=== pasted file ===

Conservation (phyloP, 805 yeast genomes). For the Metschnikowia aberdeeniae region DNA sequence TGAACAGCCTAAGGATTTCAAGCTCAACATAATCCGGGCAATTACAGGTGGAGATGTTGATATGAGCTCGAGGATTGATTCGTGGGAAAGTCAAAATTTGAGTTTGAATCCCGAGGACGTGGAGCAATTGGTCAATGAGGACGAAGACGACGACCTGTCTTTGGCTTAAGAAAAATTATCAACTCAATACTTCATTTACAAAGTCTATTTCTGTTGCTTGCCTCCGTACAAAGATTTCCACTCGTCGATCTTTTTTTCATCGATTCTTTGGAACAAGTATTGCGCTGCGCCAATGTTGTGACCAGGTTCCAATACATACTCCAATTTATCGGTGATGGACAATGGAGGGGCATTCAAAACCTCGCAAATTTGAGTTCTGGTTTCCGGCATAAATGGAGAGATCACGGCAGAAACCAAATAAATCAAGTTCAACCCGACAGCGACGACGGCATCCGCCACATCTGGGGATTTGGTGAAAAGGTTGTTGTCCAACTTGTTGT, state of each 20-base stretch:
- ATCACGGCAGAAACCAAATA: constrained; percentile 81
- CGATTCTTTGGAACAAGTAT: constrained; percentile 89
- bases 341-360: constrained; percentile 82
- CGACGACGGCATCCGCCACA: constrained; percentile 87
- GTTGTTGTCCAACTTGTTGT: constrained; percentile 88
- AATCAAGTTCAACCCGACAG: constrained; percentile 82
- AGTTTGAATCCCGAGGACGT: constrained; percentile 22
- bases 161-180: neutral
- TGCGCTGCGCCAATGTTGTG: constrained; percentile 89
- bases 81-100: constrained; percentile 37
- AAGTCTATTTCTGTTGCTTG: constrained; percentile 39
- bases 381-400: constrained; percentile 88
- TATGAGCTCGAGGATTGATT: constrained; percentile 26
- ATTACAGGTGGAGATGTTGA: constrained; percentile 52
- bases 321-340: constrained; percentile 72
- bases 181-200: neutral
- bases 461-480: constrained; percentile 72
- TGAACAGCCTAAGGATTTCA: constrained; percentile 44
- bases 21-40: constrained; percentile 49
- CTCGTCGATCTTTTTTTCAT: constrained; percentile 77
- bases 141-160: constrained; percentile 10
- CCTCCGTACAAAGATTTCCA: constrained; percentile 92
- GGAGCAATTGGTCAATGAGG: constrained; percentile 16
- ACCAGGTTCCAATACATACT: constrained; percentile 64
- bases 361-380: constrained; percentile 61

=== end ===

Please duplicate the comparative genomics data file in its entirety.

Conservation (phyloP, 805 yeast genomes). For the Metschnikowia aberdeeniae region DNA sequence TGAACAGCCTAAGGATTTCAAGCTCAACATAATCCGGGCAATTACAGGTGGAGATGTTGATATGAGCTCGAGGATTGATTCGTGGGAAAGTCAAAATTTGAGTTTGAATCCCGAGGACGTGGAGCAATTGGTCAATGAGGACGAAGACGACGACCTGTCTTTGGCTTAAGAAAAATTATCAACTCAATACTTCATTTACAAAGTCTATTTCTGTTGCTTGCCTCCGTACAAAGATTTCCACTCGTCGATCTTTTTTTCATCGATTCTTTGGAACAAGTATTGCGCTGCGCCAATGTTGTGACCAGGTTCCAATACATACTCCAATTTATCGGTGATGGACAATGGAGGGGCATTCAAAACCTCGCAAATTTGAGTTCTGGTTTCCGGCATAAATGGAGAGATCACGGCAGAAACCAAATAAATCAAGTTCAACCCGACAGCGACGACGGCATCCGCCACATCTGGGGATTTGGTGAAAAGGTTGTTGTCCAACTTGTTGT, state of each 20-base stretch:
- ATCACGGCAGAAACCAAATA: constrained; percentile 81
- CGATTCTTTGGAACAAGTAT: constrained; percentile 89
- bases 341-360: constrained; percentile 82
- CGACGACGGCATCCGCCACA: constrained; percentile 87
- GTTGTTGTCCAACTTGTTGT: constrained; percentile 88
- AATCAAGTTCAACCCGACAG: constrained; percentile 82
- AGTTTGAATCCCGAGGACGT: constrained; percentile 22
- bases 161-180: neutral
- TGCGCTGCGCCAATGTTGTG: constrained; percentile 89
- bases 81-100: constrained; percentile 37
- AAGTCTATTTCTGTTGCTTG: constrained; percentile 39
- bases 381-400: constrained; percentile 88
- TATGAGCTCGAGGATTGATT: constrained; percentile 26
- ATTACAGGTGGAGATGTTGA: constrained; percentile 52
- bases 321-340: constrained; percentile 72
- bases 181-200: neutral
- bases 461-480: constrained; percentile 72
- TGAACAGCCTAAGGATTTCA: constrained; percentile 44
- bases 21-40: constrained; percentile 49
- CTCGTCGATCTTTTTTTCAT: constrained; percentile 77
- bases 141-160: constrained; percentile 10
- CCTCCGTACAAAGATTTCCA: constrained; percentile 92
- GGAGCAATTGGTCAATGAGG: constrained; percentile 16
- ACCAGGTTCCAATACATACT: constrained; percentile 64
- bases 361-380: constrained; percentile 61